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While you probably know Thomas Jefferson as the third president, the author of the Declaration of Independence, and the founder of the University of VA - did you know he was also an avid gardener? At his Charlottesville estate Monticello, Jefferson kept meticulous notes about every detail, including the crops he grew and the weather conditions each day. Monticello’s garden has been painstakingly restored and is tended with ecologically-conscious, organic methods. It’s a living time capsule where you’ll find heirloom vegetable varieties grown since Jefferson’s time.

Manager of Farm and Nursery Operations Keith Nevison told us how the region’s long spring seasons are perfect for producing broccoli, cabbage, cauliflower, and kale, and the hot, humid summers with ample rain are ideal for classic southern crops like beans, okra, corn, and of course, tomatoes! Monticello's garden team focuses on heirlooms, specifically the early American varieties Jefferson grew - including one of our favorites, the delicious Brandywine. Some of these centuries-old heirlooms can compete with modern types in terms of disease, climate, and rain resistance - and some even have superior flavor.

Jefferson’s popularity and stature helped him promote new and different foods like the tomato, which was grown Monticello and served at the White House during a time when tomatoes were generally thought to be shady aphrodisiacs (that scandalous red color!) or even poisonous. There was no refrigeration back then, so people mainly grew and ate what stored well in root cellars: cucumbers, cabbages, potatoes, squash, and others. A neat trick for storing tomatoes was picking them green and wrapping them in paper so they would ripen very slowly, even through the winter.

Virginia’s climate and culture led to a diverse produce scene - a mix of cool-weather crops popular in Europe, like greens, and exotic vegetables brought by migrants and enslaved

Africans, like eggplant and okra - which readily adapted to the hot and humid southern summertime. American cuisine was heating up from all kinds of introduced chilis, too. Jefferson grew cayenne peppers as early as 1767. Heirloom varieties made their way into the local scene: Hinklehatz pickling peppers from the Pennsylvania Dutch, the Afro-Caribbean Fish pepper for seafood dishes, and the tiny, spicy McMahon’s Bird Pepper out of Texas. All of this exciting produce created unique culinary experiences at Monticello, a tradition that continues today at Monticello Farm Table.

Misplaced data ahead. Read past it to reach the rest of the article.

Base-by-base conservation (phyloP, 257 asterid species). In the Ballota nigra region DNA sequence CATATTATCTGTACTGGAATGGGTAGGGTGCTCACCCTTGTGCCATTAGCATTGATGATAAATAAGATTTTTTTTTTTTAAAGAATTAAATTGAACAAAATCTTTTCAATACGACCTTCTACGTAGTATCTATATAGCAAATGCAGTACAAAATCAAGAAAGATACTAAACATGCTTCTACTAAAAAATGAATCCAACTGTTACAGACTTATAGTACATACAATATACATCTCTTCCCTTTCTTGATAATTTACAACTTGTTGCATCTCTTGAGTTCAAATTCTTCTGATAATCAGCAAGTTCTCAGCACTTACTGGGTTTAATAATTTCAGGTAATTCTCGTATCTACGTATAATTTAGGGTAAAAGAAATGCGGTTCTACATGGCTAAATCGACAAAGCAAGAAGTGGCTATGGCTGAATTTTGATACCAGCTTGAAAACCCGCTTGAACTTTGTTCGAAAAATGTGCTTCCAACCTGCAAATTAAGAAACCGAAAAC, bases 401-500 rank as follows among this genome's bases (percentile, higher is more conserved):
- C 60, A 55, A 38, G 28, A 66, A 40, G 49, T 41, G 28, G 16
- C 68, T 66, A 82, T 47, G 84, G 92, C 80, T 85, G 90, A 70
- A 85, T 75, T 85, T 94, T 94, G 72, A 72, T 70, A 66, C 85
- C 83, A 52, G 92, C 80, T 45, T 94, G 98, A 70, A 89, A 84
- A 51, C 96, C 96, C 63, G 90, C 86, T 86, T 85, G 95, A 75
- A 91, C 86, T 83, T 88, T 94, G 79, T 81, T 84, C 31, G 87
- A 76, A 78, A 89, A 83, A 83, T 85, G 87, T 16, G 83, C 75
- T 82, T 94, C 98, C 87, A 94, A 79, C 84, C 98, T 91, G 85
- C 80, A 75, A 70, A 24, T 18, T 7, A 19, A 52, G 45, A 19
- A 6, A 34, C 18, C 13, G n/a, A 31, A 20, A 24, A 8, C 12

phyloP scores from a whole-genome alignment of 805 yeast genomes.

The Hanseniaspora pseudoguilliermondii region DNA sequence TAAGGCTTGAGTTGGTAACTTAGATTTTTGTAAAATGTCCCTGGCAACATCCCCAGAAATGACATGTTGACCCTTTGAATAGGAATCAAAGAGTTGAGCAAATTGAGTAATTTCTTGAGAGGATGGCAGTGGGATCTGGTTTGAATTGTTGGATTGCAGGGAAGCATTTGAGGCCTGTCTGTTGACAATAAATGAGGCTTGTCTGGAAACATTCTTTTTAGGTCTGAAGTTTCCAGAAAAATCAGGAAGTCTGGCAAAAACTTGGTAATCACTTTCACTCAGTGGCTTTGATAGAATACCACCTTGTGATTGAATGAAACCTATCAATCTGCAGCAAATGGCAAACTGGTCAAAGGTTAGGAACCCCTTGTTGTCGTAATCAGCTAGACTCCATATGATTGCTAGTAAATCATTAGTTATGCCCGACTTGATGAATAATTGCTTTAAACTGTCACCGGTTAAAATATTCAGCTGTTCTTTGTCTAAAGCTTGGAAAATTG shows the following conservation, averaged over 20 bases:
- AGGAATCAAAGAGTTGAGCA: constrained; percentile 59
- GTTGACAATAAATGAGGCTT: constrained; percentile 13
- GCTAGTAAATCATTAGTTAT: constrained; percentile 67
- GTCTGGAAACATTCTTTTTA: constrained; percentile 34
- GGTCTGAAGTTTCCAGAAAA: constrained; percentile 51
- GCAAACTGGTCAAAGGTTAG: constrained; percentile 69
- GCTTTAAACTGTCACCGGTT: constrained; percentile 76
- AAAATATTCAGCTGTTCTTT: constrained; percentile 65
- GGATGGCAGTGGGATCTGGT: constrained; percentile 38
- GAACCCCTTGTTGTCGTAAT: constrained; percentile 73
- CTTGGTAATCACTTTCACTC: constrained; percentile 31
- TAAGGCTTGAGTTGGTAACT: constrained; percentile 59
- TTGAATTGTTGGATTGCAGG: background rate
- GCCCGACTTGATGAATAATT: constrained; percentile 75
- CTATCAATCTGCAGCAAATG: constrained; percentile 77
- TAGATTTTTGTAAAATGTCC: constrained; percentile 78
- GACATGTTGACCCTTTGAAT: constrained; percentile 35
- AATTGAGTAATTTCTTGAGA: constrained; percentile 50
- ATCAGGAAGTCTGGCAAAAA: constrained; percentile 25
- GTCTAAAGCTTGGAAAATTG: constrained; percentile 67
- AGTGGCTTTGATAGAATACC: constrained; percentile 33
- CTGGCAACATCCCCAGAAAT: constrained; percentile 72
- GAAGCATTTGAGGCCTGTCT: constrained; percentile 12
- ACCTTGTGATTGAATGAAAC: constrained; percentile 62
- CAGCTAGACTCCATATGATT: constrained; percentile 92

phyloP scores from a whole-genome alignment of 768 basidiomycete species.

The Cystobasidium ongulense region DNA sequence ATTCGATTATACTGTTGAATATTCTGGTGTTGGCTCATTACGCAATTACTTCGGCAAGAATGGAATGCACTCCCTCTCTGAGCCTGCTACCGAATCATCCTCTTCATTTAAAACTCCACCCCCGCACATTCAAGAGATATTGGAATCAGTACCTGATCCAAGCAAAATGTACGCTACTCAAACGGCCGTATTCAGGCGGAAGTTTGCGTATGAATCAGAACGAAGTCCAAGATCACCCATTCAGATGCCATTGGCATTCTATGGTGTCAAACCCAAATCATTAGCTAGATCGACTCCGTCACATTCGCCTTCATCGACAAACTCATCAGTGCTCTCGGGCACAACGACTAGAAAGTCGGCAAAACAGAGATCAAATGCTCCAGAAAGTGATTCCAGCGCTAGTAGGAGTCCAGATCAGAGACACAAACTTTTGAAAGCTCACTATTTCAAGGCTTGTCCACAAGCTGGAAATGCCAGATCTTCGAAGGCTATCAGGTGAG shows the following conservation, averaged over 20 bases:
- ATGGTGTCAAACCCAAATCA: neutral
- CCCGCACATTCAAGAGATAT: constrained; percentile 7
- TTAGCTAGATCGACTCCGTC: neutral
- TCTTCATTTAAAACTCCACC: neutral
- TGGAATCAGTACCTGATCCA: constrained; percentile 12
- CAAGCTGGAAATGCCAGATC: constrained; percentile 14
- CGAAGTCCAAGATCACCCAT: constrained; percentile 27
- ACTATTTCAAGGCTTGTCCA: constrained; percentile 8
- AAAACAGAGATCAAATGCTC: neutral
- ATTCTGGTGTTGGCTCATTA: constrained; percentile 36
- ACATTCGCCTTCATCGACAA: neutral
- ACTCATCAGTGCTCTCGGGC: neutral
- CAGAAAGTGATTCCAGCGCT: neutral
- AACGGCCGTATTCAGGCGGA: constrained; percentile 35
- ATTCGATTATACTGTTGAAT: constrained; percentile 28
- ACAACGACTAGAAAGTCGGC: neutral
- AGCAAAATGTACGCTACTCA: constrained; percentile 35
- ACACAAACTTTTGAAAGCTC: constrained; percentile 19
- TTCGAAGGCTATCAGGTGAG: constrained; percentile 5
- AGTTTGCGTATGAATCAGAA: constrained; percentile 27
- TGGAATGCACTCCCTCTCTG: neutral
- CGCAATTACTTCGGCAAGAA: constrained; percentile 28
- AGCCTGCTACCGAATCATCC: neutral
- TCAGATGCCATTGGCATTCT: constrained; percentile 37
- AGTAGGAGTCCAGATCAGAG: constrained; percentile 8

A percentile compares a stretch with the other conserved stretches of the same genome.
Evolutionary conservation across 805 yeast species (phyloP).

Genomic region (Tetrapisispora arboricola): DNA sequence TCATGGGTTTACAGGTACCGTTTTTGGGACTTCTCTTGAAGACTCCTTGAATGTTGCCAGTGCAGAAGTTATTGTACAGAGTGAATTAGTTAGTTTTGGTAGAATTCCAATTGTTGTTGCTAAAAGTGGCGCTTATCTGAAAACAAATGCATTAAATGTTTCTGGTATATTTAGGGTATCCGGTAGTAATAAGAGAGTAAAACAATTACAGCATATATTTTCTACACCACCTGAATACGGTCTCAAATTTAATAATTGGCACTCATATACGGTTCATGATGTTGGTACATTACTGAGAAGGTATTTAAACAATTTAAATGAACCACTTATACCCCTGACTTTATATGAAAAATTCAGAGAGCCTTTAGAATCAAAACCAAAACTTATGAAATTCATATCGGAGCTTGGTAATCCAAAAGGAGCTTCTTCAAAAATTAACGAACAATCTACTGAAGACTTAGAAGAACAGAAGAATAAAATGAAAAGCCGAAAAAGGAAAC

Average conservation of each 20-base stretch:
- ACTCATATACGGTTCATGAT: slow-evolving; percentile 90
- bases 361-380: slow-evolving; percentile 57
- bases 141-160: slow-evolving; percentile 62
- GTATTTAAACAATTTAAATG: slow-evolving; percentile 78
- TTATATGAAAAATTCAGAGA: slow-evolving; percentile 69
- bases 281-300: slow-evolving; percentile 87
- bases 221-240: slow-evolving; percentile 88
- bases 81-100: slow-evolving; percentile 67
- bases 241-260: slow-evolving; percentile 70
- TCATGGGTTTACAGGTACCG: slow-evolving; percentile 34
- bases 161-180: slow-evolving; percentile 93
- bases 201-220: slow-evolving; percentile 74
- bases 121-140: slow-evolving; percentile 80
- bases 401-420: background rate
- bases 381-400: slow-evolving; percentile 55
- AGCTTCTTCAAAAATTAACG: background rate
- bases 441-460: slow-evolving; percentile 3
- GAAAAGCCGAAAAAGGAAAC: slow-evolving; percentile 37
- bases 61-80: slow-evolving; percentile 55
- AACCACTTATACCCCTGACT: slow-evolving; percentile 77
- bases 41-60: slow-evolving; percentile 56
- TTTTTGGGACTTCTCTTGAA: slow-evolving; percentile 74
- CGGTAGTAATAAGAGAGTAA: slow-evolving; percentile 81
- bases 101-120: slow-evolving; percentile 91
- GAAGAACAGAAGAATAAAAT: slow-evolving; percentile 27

Monticello is seen as one of the most iconic gardens in the country. Seed collection has been going on there for decades, and you’d be hard-pressed to find that kind of hands-on sustainability at a typical museum. By continuing to grow special heirlooms and sharing the seeds, Monticello gives us an opportunity to enjoy history through food. Preserving Jefferson’s gardens also protects nature - it creates habitat for pollinators and rare species like bluebirds.

While it’s since reopened with increased safety and sanitation measures, Monticello was closed for several months due to the pandemic. During this time, the grounds and gardens staff focused on beautifying the space and enriching the landscape for guests to enjoy. The pandemic also presented opportunities for people to rediscover food preparation and preservation methods - everything from gardening to canning and fermentation. Monticello helps people reconnect to these lost arts with their seeds and plants. They have since experienced a massive surge in demand for their nursery products.

Jefferson’s cultivation of tomatoes opened the public’s eyes (and mouths) to our favorite veggie and its White House debut helped make it an indispensable ingredient in our cooking and cocktails. This legacy lives on in Monticello Grown Farm & Garden Bloody Brilliant mix, made with Monticello-grown tomatoes. Keith describes it as “rich, lovely, and alive.” Monticello remains deeply entrenched in tomato lore, and we're thrilled to collaborate with their farm crew to share some of its tastiest history.

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